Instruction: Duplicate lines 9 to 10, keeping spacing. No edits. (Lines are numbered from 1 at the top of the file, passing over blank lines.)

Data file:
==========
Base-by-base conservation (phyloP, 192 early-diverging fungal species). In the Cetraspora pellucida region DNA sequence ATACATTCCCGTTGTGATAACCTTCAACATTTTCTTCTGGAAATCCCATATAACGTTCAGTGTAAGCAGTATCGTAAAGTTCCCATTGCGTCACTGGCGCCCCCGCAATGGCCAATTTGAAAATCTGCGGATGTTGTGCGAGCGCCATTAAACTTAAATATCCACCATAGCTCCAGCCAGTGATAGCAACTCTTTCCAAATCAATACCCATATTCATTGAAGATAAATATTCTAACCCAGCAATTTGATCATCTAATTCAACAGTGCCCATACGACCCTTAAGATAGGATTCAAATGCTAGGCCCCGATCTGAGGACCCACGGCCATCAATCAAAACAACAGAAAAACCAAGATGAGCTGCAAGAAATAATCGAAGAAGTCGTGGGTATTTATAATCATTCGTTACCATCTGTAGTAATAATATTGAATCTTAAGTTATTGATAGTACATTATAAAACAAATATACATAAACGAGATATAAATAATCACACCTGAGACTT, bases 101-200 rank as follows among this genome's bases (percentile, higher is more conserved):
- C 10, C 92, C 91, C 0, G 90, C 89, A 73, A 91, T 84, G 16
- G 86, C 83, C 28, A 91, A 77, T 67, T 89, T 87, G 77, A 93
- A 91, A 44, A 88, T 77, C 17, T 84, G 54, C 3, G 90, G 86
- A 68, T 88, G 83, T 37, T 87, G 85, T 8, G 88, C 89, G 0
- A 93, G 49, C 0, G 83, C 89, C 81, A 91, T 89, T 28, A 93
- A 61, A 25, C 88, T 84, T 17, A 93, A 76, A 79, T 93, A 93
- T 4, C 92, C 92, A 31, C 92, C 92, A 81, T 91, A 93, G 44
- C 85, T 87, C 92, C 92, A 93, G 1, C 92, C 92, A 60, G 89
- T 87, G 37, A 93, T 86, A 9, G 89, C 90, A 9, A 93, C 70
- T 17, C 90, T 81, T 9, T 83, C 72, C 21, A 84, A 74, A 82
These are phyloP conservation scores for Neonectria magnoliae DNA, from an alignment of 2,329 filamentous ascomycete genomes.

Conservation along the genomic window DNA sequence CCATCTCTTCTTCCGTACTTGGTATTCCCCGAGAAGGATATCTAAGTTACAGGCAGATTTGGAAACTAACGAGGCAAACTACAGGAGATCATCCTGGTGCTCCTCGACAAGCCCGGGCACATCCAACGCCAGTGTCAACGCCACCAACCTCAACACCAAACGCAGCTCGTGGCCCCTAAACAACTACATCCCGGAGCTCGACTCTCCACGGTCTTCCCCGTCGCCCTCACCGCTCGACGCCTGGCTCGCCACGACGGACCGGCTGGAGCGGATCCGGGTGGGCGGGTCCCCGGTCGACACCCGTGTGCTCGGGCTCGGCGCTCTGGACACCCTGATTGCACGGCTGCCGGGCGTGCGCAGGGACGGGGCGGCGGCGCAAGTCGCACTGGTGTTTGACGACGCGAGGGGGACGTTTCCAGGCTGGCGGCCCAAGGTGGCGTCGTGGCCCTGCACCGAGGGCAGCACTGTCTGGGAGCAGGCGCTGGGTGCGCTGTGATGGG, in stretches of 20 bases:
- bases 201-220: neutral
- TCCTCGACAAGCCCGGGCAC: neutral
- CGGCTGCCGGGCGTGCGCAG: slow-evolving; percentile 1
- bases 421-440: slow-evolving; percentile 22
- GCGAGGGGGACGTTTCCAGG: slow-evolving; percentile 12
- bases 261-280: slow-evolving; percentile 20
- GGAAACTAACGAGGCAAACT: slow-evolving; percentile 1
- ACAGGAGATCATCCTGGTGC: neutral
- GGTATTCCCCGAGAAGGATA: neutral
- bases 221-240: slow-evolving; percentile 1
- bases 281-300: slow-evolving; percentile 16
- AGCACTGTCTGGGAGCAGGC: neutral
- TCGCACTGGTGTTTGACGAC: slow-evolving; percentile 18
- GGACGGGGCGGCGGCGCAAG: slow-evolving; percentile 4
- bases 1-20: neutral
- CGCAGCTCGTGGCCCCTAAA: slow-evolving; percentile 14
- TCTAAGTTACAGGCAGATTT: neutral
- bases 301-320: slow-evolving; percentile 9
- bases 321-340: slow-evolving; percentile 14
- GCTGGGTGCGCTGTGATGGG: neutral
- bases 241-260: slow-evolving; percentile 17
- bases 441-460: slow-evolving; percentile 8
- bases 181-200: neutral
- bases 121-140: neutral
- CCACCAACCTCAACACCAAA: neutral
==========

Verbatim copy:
- C 85, T 87, C 92, C 92, A 93, G 1, C 92, C 92, A 60, G 89
- T 87, G 37, A 93, T 86, A 9, G 89, C 90, A 9, A 93, C 70